When rookie slugger Ryan Mountcastle homered to give the Orioles a seventh-inning lead in Friday night’s 3-1 win over the Cleveland Indians, a roar came from the largest crowd he’s ever played in front of at Camden Yards.
Mountcastle could feel the greater numbers at the park Friday. And it made a difference.
“There was definitely a lot more people now that it’s full capacity,” said Mountcastle, whose Major League Baseball debut season in 2020 featured empty ballparks across the country because of COVID-19. “I could definitely feel the energy. It was a great atmosphere, and it’s fun to play in front of.”
Such a distinction going to an announced crowd of 12,009 in a ballpark that holds 45,971 is just the latest indication of how attendance at Orioles games has lagged in recent years, a trend complicated by COVID-19 restrictions that have only recently been lifted and discontent with new ballpark policies, including a ban on outside food and drinks.
Among teams in similarly sized markets that have hosted games this month, the Orioles were one of only two that weren’t limiting capacity. Even so, they trailed all their peers in average crowd size.
Fans are indeed coming back after being kept out entirely in 2020, but slowly. Shaded beneath the suite-level overhang, Dean McNaney and Cindy Weller were at their second game of the summer last week, and first since a 25% capacity limit was lifted.
Weller, 59, of Severn said she’s still concerned about the spacing at the ballpark. She and McNaney, 54, of Millersville said they might have to explore some of the pod seating sections for future games — available around the ballpark for those who still wish to physically distance — if it gets too crowded at their traditional seats.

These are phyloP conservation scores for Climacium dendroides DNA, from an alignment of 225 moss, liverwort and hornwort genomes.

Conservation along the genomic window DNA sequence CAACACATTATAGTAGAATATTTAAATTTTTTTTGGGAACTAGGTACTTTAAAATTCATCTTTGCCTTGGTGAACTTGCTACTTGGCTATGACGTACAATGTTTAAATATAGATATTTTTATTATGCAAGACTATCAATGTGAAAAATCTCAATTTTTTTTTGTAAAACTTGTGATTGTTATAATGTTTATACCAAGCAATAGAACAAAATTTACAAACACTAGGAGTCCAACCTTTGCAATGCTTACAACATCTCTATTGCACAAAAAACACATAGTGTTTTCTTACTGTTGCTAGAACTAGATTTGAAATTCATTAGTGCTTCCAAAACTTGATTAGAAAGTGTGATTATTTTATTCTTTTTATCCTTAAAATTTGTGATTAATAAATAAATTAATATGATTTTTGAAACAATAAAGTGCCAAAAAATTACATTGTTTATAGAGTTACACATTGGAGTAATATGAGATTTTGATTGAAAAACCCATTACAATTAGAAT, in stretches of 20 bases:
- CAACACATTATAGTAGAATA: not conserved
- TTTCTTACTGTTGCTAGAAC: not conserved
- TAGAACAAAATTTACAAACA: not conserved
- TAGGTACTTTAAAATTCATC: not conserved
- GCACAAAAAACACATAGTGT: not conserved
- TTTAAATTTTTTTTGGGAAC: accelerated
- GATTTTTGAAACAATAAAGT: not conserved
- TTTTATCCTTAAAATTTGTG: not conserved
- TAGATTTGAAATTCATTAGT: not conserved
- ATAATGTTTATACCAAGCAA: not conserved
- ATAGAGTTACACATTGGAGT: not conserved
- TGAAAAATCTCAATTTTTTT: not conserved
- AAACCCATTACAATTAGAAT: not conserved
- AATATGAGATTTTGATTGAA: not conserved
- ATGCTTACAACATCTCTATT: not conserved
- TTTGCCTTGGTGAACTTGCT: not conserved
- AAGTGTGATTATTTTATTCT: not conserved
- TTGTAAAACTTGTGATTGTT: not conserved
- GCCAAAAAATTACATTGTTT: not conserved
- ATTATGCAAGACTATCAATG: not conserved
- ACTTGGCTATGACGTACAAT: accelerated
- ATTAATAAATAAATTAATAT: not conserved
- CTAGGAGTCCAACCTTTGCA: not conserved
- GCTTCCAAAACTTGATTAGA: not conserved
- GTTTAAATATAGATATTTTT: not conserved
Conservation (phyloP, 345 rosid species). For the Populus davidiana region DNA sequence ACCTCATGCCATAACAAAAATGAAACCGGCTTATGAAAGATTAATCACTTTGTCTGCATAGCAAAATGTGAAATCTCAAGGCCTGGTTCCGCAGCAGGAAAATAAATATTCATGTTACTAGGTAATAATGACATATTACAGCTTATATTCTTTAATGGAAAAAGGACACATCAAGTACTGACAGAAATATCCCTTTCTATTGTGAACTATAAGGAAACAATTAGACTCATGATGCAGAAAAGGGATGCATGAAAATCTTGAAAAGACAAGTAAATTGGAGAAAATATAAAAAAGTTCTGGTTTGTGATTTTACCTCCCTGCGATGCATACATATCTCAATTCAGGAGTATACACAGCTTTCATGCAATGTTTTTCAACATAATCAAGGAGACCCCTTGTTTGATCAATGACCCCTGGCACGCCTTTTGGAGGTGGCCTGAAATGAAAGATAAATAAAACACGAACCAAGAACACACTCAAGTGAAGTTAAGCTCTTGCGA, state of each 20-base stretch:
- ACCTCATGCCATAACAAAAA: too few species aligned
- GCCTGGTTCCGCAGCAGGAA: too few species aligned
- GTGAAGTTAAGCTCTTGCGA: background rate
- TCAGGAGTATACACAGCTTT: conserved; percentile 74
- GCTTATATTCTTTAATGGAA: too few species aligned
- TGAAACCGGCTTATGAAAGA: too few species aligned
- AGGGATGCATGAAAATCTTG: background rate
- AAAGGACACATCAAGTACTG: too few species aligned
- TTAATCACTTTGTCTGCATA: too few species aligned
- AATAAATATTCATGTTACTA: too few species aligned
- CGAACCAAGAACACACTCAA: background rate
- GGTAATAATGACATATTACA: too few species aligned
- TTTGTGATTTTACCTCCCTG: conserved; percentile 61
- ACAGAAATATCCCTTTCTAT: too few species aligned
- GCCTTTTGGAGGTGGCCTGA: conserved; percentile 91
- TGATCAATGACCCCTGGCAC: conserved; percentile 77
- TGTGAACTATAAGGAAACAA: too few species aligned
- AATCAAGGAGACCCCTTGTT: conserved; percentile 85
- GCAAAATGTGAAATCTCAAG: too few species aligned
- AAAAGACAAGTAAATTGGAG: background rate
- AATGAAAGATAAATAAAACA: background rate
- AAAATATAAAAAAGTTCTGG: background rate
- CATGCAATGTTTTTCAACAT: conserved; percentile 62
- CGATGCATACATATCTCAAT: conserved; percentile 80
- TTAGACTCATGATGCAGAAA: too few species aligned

“I don’t want people I don’t know sitting beside me for four hours,” she said. “I don’t care that we’re outside. I don’t care that we’re masked.”
McNaney said the lack of crowds so far this year doesn’t bother him since he’s just at the park to watch baseball. Their game day experience has changed, though. In years past, they’d park at the ballpark early and go have lunch at a local restaurant, supporting businesses and surrounding establishments along the way. With parking lots closed until an hour before games, they no longer do that.
He also lamented not being able to buy a few bottles of water from an outside vendor and bring it into the park the way he has in years past. He said he’d be able to get two or three bottles outside the park for the cost of one inside.
The club has suspended a popular program of allowing outside food and beverages into the ballpark in 2021. The Orioles have not answered multiple inquiries from The Baltimore Sun about that change since the season began.
Between the team’s on-field struggles and some of the costs associated with coming to the game, McNaney understands why crowds might be small this year.
“I feel sorry for a family of four,” he said. “It’s going to cost an arm and a leg.”
Still, attendance climbs when the team is winning, which the Orioles haven’t done much of lately.
Since manager Brandon Hyde and executive vice president and general manager Mike Elias took over in 2019, the Orioles’ 48-96 record at Camden Yards entering Tuesday gives them a league-low .333 home winning percentage. Entering Tuesday, the Orioles had the second worst record in baseball at 21-38, ahead of only the 20-41 Arizona Diamondbacks, on the heels of 100-loss seasons in 2018 and 2019.
After the Orioles won the American League East for the first time since 1997 and reached the AL Championship Series in 2014, attendance has steadily declined each season, almost in step with the team’s winning percentage.
Before the team’s precipitous on-field decline began in 2018, punctuated by the midseason trades of stars Manny Machado, Jonathan Schoop and Zack Britton, the record-low attendance in a game open to fans at Camden Yards was 9,129 on April 12, 2010, against the Tampa Bay Rays. A home crowd of 7,915 on April 9, 2018, broke that dubious mark and was one of seven games with fewer than 10,000 fans that year. The Orioles had 13 such games in 2019.